Allergy Testing

Occasionally physicians will suggest that patients who suspect that they have issues with mold obtain an allergy panel to a variety of common molds. These tests look at the body’s responses to molds that may (or may not) be making toxins, not at the body’s responses to toxins themselves.

IgE testing measures the kind of allergic response that many people may have to substances such as ragweed or cats. While people who have toxic mold illness do seem to be more likely to have IgE mold allergies than the average person, there are many people with toxic mold illness who do not have these kinds of allergies. In addition, there are many people with elevated IgE levels for molds who do not have toxic mold illness.

IgG testing measures how recently the individual has been exposed to particular types of mold, either in the environment or through colonization. While people who have been exposed to large amounts of particular kinds of molds usually have elevated IgG scores for those molds, this does not necessarily demonstrate that these individuals have experienced harm as a result of those exposures.


Mold Hyperreactivity

Mold toxin hyperreactivity (the tendency to be very negatively affected by even extremely small amounts of mold toxins in the environment) appears to be very strongly associated with toxic mold illness.

Many patients have stated that they became convinced that toxic mold was a factor in their illness not by any sort of medical testing but rather by getting totally away from their usual environment (including building, location and possessions) for an extended period of time and then observing their reactions to it when this “sabbatical” was over.

The book A Beginner’s Guide To Mold Avoidance discusses this approach.


Mold Illness Symptoms

Following is a list of symptoms that are very frequently associated with toxic mold illness.

While few patients have every single symptom listed here, more severely ill individuals with toxic mold illness likely will have a large number of symptoms from multiple categories on this list.


Cognitive Symptoms

Memory issues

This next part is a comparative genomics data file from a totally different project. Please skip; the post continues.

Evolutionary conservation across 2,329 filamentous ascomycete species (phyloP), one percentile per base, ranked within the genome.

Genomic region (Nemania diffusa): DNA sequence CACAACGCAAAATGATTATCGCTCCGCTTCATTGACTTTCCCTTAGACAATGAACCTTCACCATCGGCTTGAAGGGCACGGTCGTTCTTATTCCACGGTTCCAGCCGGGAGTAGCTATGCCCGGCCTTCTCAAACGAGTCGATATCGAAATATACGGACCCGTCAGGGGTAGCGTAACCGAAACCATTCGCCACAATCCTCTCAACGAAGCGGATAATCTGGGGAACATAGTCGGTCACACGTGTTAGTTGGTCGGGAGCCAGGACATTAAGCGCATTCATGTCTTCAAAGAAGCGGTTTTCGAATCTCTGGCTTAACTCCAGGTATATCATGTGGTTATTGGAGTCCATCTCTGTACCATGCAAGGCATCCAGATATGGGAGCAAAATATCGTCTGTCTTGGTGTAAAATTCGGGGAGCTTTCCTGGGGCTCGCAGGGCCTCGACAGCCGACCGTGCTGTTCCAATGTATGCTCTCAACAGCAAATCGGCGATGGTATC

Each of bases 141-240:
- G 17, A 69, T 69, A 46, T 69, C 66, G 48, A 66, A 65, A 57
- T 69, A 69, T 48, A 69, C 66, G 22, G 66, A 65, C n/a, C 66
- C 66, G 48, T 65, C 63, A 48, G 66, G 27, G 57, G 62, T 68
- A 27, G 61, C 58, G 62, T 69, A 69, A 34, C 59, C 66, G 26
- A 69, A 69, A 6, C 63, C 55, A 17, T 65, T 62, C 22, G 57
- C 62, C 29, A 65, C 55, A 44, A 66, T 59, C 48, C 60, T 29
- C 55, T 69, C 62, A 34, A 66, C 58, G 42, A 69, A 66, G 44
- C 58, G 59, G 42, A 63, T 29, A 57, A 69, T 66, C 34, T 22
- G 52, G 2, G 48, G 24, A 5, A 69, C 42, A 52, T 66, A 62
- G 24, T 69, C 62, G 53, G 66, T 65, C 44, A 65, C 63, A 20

Focus or concentration issues
Word recollection issues
Decreased learning of new knowledge
Issues with information organization or executive functioning
Math difficulties
Difficulties remembering numbers
Dead creativity


Mood Symptoms

Mood swings
Bipolar disorder or manic-depression
Suicidal ideation
Obsessive-compulsive disorder
Anger episodes
Loss of self-confidence
Increased tardiness
Decreased empathy
Inability to process trauma or interpersonal pain
Feelings that friends have become enemies
Decreased sociability


Pain Symptoms

Fibromyalgia type pain
Body aches
Muscle cramps
Ice pick pain
Migraine-like headaches (usually on both sides of the head)
Abdominal pain
Joint pain
Morning stiffness
Skin sensitivity


Sensitivity Symptoms

Chemical sensitivities
Sensitivities to medications
Intolerance of alcohol
Reactions to gluten, dairy or other foods
Sound sensitivity
Light sensitivity
Inability to tolerate touch
Exercise intolerance
Poor tolerance of stress


Vision Symptoms

Loss of visual contrast sensitivity
Red eyes
Blurred vision
Burning eyes


Respiratory Symptoms

Sinus infections
Shortness of breath
Inability to speak loudly
Stuffy nose


Digestive Symptoms

Appetite swings
Blood sugar issues
Excessive thirst
Increased urination
Metallic taste
Liver problems
Cravings for meat


Autonomic Symptoms

Orthostatic intolerance (difficulty sitting or standing)
Low blood pressure
Heart palpitations
Rapid heartbeat (constant or erratic)
Increased sweating (especially night sweats)
Temperature regulation issues
Abnormal body temperature (above normal or below normal)
Vocal or motor tics


Body Symptoms

Decreased coordination
Abnormal gait
Paralysis (or feelings of paralysis)
Muscle weakness
Abnormal reflexes
Hair loss
Easy bruising
Slow wound healing
Slow recovery from exercise
Red or pale skin
Eccentric weight gain or loss
Edema or swelling


Hearing Symptoms

Ringing or buzzing sounds
Decreased ability to concentrate while music or TV is playing


Electrical Symptoms

Static shocks


Reproductive Symptoms

Decreased libido
Yeast or bacterial infections
Erectile dysfunction


Immune Symptoms

Increased infections of all kinds
Frequent colds (or never get colds/flus)
Lymph node swelling/pain


Endocrine Symptoms

Atypical hypothyroidism
Decreased testosterone
Low growth hormone level
Low DHEA level
Weak adrenal function


Additional Symptoms

Push-crash syndrome
Post-exertional relapse
Generally feeling terrible


Note: This information is for educational purposes only. It is not intended as medical advice and should not be viewed as a substitute for consultation with a qualified physician.